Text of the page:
Friday, April 22, 2011

Pour Over Panic: The Problem of What to Watch

Pour overs are something of a discipline for me now. I relish the seemingly insurmountable challenge of the perfect pour in much the same way that I used to thrill at the challenge of climbing 5.12 clean.

In both cases, I fall short. One issue in particular that dogs my pour over practice is the challenge of learning what to pay attention to as I pour. Given one indicator to watch, I feel confident of finding flow and getting past the mechanics of technique into the coffee itself. Right now, though, I find myself more harried back and forth between indicators than anything else

While I know my core parameters are pour position and rate balanced against drawdown rate, I find myself slipping with the kettle because my attention is drawn away from the bed to the clock or the serving vessel. Currently, checking time, poured coffee level and pour placement require three different head movements. I suspect a better brew setup could move all three indicators into a single line of sight - a heads down display, so to speak.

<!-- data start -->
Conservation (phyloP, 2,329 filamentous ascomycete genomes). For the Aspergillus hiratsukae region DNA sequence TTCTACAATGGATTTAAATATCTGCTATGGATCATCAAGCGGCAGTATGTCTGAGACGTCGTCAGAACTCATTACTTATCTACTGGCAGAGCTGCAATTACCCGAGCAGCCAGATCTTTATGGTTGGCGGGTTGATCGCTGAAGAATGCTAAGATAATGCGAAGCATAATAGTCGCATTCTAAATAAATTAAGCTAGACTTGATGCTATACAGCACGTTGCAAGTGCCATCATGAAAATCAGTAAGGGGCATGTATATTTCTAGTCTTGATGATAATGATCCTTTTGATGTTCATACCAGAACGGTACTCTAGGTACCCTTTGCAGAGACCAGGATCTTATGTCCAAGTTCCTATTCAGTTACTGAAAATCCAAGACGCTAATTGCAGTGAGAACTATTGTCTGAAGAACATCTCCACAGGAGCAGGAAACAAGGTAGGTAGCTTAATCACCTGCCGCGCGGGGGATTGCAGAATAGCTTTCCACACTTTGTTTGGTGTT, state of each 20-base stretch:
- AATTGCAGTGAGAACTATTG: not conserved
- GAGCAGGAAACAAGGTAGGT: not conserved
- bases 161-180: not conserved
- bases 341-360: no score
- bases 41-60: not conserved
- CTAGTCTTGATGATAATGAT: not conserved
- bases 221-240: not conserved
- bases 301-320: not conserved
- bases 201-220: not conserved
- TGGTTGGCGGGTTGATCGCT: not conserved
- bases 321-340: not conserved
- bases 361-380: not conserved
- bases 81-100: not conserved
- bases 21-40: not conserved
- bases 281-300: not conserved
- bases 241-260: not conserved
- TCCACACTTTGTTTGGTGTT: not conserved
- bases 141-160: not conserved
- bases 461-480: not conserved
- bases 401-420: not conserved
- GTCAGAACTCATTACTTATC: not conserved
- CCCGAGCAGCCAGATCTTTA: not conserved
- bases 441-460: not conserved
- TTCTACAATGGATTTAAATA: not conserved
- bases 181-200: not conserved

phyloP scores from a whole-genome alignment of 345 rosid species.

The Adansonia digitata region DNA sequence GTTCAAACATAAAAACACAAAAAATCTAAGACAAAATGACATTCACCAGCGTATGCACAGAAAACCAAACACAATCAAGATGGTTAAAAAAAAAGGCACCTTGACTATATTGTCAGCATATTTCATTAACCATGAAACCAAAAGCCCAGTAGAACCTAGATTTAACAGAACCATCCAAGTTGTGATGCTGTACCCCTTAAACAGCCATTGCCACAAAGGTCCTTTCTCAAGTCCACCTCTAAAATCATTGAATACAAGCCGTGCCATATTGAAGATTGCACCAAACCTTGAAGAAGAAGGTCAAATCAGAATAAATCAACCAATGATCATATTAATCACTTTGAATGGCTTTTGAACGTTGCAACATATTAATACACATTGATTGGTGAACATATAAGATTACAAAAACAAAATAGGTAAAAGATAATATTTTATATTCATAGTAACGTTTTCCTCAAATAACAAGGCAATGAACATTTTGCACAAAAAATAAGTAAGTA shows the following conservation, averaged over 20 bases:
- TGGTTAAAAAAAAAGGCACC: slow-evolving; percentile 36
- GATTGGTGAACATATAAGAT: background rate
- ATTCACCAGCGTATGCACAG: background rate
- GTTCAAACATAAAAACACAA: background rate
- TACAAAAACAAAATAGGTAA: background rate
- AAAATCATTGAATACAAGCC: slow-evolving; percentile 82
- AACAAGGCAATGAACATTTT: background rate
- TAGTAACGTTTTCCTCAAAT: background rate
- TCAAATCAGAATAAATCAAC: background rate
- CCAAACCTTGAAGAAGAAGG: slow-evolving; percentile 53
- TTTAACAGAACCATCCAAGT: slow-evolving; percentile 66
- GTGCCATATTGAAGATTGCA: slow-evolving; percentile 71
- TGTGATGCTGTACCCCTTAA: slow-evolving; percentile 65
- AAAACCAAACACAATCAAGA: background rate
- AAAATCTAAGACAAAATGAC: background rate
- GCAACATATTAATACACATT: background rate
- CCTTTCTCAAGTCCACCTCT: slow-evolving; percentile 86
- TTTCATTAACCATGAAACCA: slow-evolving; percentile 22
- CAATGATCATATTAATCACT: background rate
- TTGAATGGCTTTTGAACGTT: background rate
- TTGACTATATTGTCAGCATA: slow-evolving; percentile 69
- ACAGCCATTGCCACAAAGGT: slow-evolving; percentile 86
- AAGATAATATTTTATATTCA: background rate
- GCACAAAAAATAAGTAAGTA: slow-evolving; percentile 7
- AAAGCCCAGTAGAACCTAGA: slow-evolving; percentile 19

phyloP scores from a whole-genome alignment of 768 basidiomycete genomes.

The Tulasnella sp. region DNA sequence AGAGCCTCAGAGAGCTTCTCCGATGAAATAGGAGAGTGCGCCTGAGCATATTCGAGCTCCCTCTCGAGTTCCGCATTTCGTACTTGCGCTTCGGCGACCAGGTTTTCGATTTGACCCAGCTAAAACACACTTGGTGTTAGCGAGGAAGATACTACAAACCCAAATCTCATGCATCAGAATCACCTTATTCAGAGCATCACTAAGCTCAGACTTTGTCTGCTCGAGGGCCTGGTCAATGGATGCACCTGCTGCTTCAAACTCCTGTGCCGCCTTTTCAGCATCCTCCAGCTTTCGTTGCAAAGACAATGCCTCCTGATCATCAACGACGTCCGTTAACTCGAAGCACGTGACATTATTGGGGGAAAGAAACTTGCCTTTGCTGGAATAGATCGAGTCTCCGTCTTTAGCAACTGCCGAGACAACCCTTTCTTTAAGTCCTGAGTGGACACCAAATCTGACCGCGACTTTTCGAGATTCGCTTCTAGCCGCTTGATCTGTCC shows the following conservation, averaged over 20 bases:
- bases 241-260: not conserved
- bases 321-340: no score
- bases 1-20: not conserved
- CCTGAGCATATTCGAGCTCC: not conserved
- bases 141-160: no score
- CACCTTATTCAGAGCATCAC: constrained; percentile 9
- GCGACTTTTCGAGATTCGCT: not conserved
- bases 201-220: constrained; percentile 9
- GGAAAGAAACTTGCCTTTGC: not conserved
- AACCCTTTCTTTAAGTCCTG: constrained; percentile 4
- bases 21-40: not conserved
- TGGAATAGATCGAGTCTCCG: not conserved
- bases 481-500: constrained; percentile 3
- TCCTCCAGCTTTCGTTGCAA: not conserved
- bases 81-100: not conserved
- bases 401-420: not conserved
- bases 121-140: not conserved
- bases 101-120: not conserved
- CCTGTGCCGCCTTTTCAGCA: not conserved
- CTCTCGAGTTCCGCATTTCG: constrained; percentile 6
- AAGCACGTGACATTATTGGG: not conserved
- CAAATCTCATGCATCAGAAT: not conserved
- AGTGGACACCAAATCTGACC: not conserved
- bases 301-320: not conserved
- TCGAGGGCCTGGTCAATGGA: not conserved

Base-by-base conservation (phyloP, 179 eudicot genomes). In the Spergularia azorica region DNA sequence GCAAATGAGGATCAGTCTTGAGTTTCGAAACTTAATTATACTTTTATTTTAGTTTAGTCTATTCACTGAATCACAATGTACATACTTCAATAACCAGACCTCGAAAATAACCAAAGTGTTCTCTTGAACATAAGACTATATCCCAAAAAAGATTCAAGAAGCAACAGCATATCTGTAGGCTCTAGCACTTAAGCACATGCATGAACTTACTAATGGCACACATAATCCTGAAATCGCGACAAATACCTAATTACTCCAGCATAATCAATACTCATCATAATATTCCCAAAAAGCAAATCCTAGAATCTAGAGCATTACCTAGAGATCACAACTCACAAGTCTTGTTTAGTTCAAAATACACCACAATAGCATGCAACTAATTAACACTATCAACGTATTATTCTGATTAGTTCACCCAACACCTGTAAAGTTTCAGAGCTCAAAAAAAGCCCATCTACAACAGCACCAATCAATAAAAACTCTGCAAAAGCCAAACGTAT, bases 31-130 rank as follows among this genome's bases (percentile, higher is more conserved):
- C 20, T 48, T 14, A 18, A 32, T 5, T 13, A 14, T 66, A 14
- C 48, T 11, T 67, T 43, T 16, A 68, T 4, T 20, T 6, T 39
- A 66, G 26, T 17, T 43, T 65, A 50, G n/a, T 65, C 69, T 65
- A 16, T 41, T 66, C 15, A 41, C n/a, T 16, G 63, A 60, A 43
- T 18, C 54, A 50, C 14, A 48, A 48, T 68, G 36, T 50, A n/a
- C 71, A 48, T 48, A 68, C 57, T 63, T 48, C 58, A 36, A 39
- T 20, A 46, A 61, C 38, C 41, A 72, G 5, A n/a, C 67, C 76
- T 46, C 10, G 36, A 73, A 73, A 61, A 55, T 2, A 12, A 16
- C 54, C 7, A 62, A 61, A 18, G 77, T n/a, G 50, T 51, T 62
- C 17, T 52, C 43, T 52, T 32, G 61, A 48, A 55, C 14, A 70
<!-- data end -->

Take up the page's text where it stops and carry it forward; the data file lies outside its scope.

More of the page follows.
Lighting the brew station properly seems to be another common-sense tweak that would improve the visibility of the process, and potentially sharpen my focus and responses. While I've seen several well organized pour over setups, very few of them address lighting thoughtfully. Interestingly, the popular bottom-lit serving vessel seems to be at best irrelevant and at worse a distraction, as it forces a barista to constantly adjust to different light levels between the vessel and the brewing device. I'd like to build a balanced lighting setup with even light levels and minimal shadows both above and below the bar level.

So, the brew station needs work. Aside from that, though, what should I be watching in the pour itself?

Nik Virrey (@xenvoix) brewing on a well-lit setup at new Zoka South Lake Union.

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